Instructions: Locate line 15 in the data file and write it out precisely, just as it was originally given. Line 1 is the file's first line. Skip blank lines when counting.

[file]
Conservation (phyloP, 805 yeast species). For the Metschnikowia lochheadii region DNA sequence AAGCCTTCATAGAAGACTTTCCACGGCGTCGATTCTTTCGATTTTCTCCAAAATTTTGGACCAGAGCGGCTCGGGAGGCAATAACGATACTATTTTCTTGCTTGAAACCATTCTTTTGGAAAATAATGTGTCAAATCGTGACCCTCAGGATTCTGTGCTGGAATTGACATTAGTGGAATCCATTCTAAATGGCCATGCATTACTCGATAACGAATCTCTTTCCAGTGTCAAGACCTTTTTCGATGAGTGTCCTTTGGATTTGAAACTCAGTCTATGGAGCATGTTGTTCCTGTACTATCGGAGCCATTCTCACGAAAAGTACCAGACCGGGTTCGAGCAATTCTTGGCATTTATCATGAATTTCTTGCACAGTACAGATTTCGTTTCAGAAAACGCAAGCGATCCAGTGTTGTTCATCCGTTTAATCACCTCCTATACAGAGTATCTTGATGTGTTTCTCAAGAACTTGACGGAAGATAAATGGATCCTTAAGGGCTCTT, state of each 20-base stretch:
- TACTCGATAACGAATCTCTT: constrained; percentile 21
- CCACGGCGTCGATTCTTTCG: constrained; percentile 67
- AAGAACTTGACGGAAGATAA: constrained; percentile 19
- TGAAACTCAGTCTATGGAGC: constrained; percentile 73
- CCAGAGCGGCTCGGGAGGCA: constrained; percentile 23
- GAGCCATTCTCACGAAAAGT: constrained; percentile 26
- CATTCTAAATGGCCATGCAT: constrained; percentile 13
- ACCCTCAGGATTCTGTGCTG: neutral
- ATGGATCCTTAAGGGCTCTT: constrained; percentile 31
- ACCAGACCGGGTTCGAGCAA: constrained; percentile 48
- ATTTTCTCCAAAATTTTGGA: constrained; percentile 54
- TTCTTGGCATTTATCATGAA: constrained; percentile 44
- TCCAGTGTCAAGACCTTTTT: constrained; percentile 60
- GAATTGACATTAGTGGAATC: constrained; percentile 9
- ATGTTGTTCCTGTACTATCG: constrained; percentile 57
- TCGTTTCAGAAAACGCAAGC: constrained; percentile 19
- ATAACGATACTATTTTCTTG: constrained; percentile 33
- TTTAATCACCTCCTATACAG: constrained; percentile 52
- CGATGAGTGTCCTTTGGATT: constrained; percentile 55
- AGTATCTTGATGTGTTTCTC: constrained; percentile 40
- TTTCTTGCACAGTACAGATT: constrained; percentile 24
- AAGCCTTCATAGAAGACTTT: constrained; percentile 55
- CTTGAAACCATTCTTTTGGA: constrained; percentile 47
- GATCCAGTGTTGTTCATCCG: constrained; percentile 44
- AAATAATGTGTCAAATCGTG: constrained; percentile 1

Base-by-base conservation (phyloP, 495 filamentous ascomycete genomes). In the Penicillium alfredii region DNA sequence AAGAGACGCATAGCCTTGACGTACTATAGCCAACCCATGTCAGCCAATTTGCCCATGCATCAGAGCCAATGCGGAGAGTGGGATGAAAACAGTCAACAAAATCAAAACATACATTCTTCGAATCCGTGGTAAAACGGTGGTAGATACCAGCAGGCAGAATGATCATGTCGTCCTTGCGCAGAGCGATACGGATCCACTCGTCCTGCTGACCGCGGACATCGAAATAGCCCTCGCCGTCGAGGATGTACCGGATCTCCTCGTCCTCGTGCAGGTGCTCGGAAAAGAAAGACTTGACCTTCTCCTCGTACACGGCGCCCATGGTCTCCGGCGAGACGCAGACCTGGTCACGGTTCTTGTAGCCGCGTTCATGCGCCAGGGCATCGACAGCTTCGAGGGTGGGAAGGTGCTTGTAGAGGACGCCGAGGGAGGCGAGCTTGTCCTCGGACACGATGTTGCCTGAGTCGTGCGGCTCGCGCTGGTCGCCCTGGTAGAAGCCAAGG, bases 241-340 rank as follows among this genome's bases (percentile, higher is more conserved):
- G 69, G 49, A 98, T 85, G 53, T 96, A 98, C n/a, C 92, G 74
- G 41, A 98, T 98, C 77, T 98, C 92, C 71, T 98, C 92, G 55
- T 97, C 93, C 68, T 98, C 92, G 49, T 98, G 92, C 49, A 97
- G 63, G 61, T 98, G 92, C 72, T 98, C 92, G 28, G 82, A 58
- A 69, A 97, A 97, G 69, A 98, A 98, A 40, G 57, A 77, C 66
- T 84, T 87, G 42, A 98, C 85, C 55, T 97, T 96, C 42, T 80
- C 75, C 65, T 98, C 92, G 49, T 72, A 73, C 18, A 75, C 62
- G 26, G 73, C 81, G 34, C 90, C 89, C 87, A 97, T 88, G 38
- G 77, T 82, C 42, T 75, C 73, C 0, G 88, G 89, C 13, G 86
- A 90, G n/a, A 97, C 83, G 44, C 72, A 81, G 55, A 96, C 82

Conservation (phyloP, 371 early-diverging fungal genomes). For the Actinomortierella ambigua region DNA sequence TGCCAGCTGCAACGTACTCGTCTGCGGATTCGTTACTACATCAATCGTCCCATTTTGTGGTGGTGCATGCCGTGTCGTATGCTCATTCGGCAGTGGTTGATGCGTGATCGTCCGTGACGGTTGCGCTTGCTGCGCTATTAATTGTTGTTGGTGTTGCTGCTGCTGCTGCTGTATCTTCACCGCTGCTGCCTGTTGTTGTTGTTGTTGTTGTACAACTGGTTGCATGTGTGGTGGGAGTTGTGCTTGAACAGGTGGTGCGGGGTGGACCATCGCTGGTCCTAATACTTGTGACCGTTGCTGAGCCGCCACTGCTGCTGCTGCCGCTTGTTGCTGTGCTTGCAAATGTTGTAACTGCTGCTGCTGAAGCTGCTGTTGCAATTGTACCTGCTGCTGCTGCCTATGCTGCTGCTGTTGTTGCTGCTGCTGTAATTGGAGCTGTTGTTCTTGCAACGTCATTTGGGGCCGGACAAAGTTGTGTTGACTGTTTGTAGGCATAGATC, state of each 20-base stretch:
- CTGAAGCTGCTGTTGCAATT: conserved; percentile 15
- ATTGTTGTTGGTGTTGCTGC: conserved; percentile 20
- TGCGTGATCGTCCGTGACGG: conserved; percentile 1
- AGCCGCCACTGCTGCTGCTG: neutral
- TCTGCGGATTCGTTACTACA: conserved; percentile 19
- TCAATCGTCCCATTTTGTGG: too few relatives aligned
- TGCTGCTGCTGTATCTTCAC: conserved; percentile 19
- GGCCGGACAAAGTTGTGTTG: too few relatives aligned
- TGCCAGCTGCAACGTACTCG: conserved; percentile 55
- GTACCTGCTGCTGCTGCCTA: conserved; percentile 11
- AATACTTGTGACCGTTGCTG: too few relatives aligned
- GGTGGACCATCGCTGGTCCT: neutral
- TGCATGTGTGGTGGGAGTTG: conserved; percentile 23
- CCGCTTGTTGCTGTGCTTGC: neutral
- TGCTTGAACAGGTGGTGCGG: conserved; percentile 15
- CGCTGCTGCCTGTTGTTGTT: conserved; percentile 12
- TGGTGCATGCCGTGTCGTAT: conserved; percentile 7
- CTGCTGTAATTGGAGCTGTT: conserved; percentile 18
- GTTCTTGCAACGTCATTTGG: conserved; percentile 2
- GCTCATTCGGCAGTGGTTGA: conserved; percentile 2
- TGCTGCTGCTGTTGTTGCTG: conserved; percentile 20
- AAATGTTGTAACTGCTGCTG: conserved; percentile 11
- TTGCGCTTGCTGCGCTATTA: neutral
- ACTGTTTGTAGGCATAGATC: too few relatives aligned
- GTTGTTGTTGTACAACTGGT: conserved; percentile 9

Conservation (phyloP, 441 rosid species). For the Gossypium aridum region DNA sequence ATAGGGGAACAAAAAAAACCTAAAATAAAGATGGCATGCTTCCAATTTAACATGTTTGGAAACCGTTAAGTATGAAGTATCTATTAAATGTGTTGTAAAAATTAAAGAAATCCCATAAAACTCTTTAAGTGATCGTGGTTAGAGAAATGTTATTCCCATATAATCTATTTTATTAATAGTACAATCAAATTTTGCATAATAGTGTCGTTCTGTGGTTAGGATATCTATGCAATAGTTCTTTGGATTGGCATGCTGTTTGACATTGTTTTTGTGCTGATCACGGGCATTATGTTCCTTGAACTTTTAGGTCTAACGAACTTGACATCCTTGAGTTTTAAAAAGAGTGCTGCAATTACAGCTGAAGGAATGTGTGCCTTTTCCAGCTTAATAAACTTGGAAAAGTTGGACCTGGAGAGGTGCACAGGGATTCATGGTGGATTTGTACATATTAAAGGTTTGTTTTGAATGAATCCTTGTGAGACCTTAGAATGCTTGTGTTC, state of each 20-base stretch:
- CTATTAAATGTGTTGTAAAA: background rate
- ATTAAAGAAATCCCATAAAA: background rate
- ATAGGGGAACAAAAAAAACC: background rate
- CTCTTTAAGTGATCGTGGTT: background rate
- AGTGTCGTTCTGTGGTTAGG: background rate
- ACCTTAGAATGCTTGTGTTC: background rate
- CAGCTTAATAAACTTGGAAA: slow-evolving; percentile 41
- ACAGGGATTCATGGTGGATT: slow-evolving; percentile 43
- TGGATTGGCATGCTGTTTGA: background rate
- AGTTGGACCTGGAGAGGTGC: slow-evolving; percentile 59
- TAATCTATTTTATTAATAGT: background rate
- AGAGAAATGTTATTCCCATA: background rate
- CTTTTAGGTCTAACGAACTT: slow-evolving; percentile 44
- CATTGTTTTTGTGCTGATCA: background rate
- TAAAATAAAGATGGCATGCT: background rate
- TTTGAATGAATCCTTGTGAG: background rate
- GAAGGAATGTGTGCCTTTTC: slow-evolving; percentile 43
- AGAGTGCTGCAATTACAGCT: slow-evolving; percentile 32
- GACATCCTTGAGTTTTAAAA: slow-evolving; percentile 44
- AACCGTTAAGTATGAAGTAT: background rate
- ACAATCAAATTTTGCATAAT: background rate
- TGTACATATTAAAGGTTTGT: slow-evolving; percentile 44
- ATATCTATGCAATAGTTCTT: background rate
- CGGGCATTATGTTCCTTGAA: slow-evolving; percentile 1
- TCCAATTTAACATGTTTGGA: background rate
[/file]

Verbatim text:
- GAATTGACATTAGTGGAATC: constrained; percentile 9